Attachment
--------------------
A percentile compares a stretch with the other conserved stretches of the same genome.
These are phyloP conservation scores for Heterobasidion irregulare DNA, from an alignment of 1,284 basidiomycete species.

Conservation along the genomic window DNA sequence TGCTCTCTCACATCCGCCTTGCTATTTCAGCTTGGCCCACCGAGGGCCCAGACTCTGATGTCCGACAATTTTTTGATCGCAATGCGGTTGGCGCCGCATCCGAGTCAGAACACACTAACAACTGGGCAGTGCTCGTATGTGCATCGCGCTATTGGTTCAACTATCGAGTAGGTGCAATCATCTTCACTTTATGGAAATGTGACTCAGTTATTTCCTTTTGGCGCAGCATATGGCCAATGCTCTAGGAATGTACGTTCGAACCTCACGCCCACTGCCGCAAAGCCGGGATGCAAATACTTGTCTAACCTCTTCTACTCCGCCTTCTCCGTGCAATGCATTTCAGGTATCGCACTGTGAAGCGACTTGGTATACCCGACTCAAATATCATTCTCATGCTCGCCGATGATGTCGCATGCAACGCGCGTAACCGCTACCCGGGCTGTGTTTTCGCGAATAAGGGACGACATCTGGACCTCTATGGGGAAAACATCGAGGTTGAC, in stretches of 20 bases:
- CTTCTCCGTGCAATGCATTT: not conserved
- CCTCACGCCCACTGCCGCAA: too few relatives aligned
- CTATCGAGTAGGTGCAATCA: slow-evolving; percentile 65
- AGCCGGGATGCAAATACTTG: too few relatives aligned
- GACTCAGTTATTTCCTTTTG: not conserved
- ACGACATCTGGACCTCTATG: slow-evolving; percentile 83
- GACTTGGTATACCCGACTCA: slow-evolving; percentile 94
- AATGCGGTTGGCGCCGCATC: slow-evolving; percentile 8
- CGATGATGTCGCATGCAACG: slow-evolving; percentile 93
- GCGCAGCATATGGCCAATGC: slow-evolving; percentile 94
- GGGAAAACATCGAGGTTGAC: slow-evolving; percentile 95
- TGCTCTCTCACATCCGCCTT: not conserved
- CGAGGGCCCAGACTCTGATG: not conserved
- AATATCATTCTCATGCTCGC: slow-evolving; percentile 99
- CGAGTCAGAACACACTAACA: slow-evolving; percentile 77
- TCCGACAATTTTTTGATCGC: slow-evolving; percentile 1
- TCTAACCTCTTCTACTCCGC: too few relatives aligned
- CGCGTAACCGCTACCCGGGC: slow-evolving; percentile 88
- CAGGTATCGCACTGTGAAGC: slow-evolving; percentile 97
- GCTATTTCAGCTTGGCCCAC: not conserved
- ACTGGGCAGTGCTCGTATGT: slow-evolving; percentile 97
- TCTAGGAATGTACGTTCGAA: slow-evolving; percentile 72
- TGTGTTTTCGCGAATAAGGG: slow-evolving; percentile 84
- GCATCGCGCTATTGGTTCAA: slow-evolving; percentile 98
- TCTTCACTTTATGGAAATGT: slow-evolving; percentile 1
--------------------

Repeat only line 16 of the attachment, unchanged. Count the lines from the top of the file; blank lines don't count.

- CGAGGGCCCAGACTCTGATG: not conserved